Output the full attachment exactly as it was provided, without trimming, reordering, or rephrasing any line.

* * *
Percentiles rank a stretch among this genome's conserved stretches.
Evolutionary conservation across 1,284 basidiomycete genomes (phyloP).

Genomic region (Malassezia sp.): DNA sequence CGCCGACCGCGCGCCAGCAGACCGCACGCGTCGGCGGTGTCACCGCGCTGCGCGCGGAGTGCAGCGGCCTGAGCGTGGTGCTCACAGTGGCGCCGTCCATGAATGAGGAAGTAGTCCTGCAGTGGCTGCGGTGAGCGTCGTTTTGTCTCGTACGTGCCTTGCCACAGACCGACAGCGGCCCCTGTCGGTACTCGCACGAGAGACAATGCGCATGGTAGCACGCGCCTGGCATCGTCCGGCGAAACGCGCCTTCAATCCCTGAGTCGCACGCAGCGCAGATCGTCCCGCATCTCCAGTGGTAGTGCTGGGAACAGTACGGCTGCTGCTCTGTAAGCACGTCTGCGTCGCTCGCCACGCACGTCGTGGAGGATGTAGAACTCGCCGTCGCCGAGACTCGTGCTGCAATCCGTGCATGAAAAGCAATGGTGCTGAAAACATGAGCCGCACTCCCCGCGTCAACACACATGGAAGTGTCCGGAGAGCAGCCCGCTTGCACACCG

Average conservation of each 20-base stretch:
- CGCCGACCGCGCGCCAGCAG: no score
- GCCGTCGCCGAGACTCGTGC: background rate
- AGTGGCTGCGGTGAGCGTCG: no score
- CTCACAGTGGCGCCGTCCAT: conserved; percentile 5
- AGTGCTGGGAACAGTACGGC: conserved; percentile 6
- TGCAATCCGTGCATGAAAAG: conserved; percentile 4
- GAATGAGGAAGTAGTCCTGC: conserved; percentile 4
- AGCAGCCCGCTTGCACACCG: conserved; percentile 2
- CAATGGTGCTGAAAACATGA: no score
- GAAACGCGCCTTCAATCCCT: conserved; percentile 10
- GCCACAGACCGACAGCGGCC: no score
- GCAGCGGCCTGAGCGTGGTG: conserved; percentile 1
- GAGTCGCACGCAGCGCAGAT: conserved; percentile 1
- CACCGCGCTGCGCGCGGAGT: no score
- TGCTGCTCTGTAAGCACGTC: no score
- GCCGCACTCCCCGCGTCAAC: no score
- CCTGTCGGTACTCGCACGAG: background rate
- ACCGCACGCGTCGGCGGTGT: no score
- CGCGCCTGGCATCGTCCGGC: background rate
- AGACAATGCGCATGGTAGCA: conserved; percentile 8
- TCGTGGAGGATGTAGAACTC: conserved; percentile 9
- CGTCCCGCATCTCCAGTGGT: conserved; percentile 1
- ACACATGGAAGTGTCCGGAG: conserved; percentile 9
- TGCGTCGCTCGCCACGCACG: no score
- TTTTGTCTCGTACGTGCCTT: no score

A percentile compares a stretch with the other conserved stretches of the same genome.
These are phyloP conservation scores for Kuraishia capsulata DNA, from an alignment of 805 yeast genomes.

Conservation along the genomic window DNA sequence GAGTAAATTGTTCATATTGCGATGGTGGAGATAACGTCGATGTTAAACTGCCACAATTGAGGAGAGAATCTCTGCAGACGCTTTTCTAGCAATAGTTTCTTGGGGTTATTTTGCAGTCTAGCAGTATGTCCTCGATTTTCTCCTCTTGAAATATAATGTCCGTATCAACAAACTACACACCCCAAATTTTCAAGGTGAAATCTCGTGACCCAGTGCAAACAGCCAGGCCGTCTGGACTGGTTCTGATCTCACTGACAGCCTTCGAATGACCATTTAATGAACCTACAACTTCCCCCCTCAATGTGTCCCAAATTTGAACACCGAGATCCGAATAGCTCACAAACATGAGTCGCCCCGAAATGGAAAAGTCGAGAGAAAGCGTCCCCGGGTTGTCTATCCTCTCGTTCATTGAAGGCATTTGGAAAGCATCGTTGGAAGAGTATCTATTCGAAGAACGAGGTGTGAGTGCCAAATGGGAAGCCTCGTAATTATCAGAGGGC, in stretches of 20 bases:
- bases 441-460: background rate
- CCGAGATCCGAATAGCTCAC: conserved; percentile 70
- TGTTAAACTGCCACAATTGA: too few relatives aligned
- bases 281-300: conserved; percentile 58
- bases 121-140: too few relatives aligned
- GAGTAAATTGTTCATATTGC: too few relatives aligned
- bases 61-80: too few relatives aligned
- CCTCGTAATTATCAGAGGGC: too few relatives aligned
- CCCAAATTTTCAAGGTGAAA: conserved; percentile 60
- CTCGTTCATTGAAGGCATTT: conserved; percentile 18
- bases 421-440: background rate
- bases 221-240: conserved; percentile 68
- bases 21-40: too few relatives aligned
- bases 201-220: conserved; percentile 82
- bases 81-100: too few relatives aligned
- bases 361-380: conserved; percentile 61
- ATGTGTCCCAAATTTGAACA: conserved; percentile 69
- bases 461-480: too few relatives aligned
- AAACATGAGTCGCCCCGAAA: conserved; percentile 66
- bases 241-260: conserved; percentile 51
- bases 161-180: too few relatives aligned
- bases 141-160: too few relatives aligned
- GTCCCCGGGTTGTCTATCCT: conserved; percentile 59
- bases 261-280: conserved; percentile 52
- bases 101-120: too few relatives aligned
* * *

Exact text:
Percentiles rank a stretch among this genome's conserved stretches.
Evolutionary conservation across 1,284 basidiomycete genomes (phyloP).

Genomic region (Malassezia sp.): DNA sequence CGCCGACCGCGCGCCAGCAGACCGCACGCGTCGGCGGTGTCACCGCGCTGCGCGCGGAGTGCAGCGGCCTGAGCGTGGTGCTCACAGTGGCGCCGTCCATGAATGAGGAAGTAGTCCTGCAGTGGCTGCGGTGAGCGTCGTTTTGTCTCGTACGTGCCTTGCCACAGACCGACAGCGGCCCCTGTCGGTACTCGCACGAGAGACAATGCGCATGGTAGCACGCGCCTGGCATCGTCCGGCGAAACGCGCCTTCAATCCCTGAGTCGCACGCAGCGCAGATCGTCCCGCATCTCCAGTGGTAGTGCTGGGAACAGTACGGCTGCTGCTCTGTAAGCACGTCTGCGTCGCTCGCCACGCACGTCGTGGAGGATGTAGAACTCGCCGTCGCCGAGACTCGTGCTGCAATCCGTGCATGAAAAGCAATGGTGCTGAAAACATGAGCCGCACTCCCCGCGTCAACACACATGGAAGTGTCCGGAGAGCAGCCCGCTTGCACACCG

Average conservation of each 20-base stretch:
- CGCCGACCGCGCGCCAGCAG: no score
- GCCGTCGCCGAGACTCGTGC: background rate
- AGTGGCTGCGGTGAGCGTCG: no score
- CTCACAGTGGCGCCGTCCAT: conserved; percentile 5
- AGTGCTGGGAACAGTACGGC: conserved; percentile 6
- TGCAATCCGTGCATGAAAAG: conserved; percentile 4
- GAATGAGGAAGTAGTCCTGC: conserved; percentile 4
- AGCAGCCCGCTTGCACACCG: conserved; percentile 2
- CAATGGTGCTGAAAACATGA: no score
- GAAACGCGCCTTCAATCCCT: conserved; percentile 10
- GCCACAGACCGACAGCGGCC: no score
- GCAGCGGCCTGAGCGTGGTG: conserved; percentile 1
- GAGTCGCACGCAGCGCAGAT: conserved; percentile 1
- CACCGCGCTGCGCGCGGAGT: no score
- TGCTGCTCTGTAAGCACGTC: no score
- GCCGCACTCCCCGCGTCAAC: no score
- CCTGTCGGTACTCGCACGAG: background rate
- ACCGCACGCGTCGGCGGTGT: no score
- CGCGCCTGGCATCGTCCGGC: background rate
- AGACAATGCGCATGGTAGCA: conserved; percentile 8
- TCGTGGAGGATGTAGAACTC: conserved; percentile 9
- CGTCCCGCATCTCCAGTGGT: conserved; percentile 1
- ACACATGGAAGTGTCCGGAG: conserved; percentile 9
- TGCGTCGCTCGCCACGCACG: no score
- TTTTGTCTCGTACGTGCCTT: no score

A percentile compares a stretch with the other conserved stretches of the same genome.
These are phyloP conservation scores for Kuraishia capsulata DNA, from an alignment of 805 yeast genomes.

Conservation along the genomic window DNA sequence GAGTAAATTGTTCATATTGCGATGGTGGAGATAACGTCGATGTTAAACTGCCACAATTGAGGAGAGAATCTCTGCAGACGCTTTTCTAGCAATAGTTTCTTGGGGTTATTTTGCAGTCTAGCAGTATGTCCTCGATTTTCTCCTCTTGAAATATAATGTCCGTATCAACAAACTACACACCCCAAATTTTCAAGGTGAAATCTCGTGACCCAGTGCAAACAGCCAGGCCGTCTGGACTGGTTCTGATCTCACTGACAGCCTTCGAATGACCATTTAATGAACCTACAACTTCCCCCCTCAATGTGTCCCAAATTTGAACACCGAGATCCGAATAGCTCACAAACATGAGTCGCCCCGAAATGGAAAAGTCGAGAGAAAGCGTCCCCGGGTTGTCTATCCTCTCGTTCATTGAAGGCATTTGGAAAGCATCGTTGGAAGAGTATCTATTCGAAGAACGAGGTGTGAGTGCCAAATGGGAAGCCTCGTAATTATCAGAGGGC, in stretches of 20 bases:
- bases 441-460: background rate
- CCGAGATCCGAATAGCTCAC: conserved; percentile 70
- TGTTAAACTGCCACAATTGA: too few relatives aligned
- bases 281-300: conserved; percentile 58
- bases 121-140: too few relatives aligned
- GAGTAAATTGTTCATATTGC: too few relatives aligned
- bases 61-80: too few relatives aligned
- CCTCGTAATTATCAGAGGGC: too few relatives aligned
- CCCAAATTTTCAAGGTGAAA: conserved; percentile 60
- CTCGTTCATTGAAGGCATTT: conserved; percentile 18
- bases 421-440: background rate
- bases 221-240: conserved; percentile 68
- bases 21-40: too few relatives aligned
- bases 201-220: conserved; percentile 82
- bases 81-100: too few relatives aligned
- bases 361-380: conserved; percentile 61
- ATGTGTCCCAAATTTGAACA: conserved; percentile 69
- bases 461-480: too few relatives aligned
- AAACATGAGTCGCCCCGAAA: conserved; percentile 66
- bases 241-260: conserved; percentile 51
- bases 161-180: too few relatives aligned
- bases 141-160: too few relatives aligned
- GTCCCCGGGTTGTCTATCCT: conserved; percentile 59
- bases 261-280: conserved; percentile 52
- bases 101-120: too few relatives aligned